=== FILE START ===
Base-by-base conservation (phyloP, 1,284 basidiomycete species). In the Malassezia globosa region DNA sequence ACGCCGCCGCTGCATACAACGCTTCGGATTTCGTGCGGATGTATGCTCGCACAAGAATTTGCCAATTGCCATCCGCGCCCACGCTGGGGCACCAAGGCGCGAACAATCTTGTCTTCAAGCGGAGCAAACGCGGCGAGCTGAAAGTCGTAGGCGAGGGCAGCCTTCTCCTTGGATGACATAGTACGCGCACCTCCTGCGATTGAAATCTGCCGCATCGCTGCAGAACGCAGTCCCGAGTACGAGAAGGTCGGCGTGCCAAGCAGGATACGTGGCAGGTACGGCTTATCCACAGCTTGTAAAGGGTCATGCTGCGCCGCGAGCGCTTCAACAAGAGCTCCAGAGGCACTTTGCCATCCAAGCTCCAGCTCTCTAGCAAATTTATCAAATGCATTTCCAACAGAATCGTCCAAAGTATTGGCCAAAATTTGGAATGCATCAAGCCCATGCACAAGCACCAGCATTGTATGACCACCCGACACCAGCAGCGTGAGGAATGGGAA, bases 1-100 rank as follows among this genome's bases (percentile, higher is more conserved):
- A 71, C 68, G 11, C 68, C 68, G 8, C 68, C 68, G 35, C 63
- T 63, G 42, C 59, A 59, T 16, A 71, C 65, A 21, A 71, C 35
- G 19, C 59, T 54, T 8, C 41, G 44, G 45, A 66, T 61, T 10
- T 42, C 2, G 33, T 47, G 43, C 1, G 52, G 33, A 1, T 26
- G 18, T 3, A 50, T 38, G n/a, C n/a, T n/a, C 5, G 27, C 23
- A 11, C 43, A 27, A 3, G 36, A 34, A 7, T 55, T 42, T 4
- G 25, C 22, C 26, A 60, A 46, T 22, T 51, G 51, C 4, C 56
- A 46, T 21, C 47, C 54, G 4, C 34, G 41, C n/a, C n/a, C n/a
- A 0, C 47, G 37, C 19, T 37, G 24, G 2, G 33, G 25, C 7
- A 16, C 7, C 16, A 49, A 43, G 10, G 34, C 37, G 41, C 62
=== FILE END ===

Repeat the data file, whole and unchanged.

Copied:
Base-by-base conservation (phyloP, 1,284 basidiomycete species). In the Malassezia globosa region DNA sequence ACGCCGCCGCTGCATACAACGCTTCGGATTTCGTGCGGATGTATGCTCGCACAAGAATTTGCCAATTGCCATCCGCGCCCACGCTGGGGCACCAAGGCGCGAACAATCTTGTCTTCAAGCGGAGCAAACGCGGCGAGCTGAAAGTCGTAGGCGAGGGCAGCCTTCTCCTTGGATGACATAGTACGCGCACCTCCTGCGATTGAAATCTGCCGCATCGCTGCAGAACGCAGTCCCGAGTACGAGAAGGTCGGCGTGCCAAGCAGGATACGTGGCAGGTACGGCTTATCCACAGCTTGTAAAGGGTCATGCTGCGCCGCGAGCGCTTCAACAAGAGCTCCAGAGGCACTTTGCCATCCAAGCTCCAGCTCTCTAGCAAATTTATCAAATGCATTTCCAACAGAATCGTCCAAAGTATTGGCCAAAATTTGGAATGCATCAAGCCCATGCACAAGCACCAGCATTGTATGACCACCCGACACCAGCAGCGTGAGGAATGGGAA, bases 1-100 rank as follows among this genome's bases (percentile, higher is more conserved):
- A 71, C 68, G 11, C 68, C 68, G 8, C 68, C 68, G 35, C 63
- T 63, G 42, C 59, A 59, T 16, A 71, C 65, A 21, A 71, C 35
- G 19, C 59, T 54, T 8, C 41, G 44, G 45, A 66, T 61, T 10
- T 42, C 2, G 33, T 47, G 43, C 1, G 52, G 33, A 1, T 26
- G 18, T 3, A 50, T 38, G n/a, C n/a, T n/a, C 5, G 27, C 23
- A 11, C 43, A 27, A 3, G 36, A 34, A 7, T 55, T 42, T 4
- G 25, C 22, C 26, A 60, A 46, T 22, T 51, G 51, C 4, C 56
- A 46, T 21, C 47, C 54, G 4, C 34, G 41, C n/a, C n/a, C n/a
- A 0, C 47, G 37, C 19, T 37, G 24, G 2, G 33, G 25, C 7
- A 16, C 7, C 16, A 49, A 43, G 10, G 34, C 37, G 41, C 62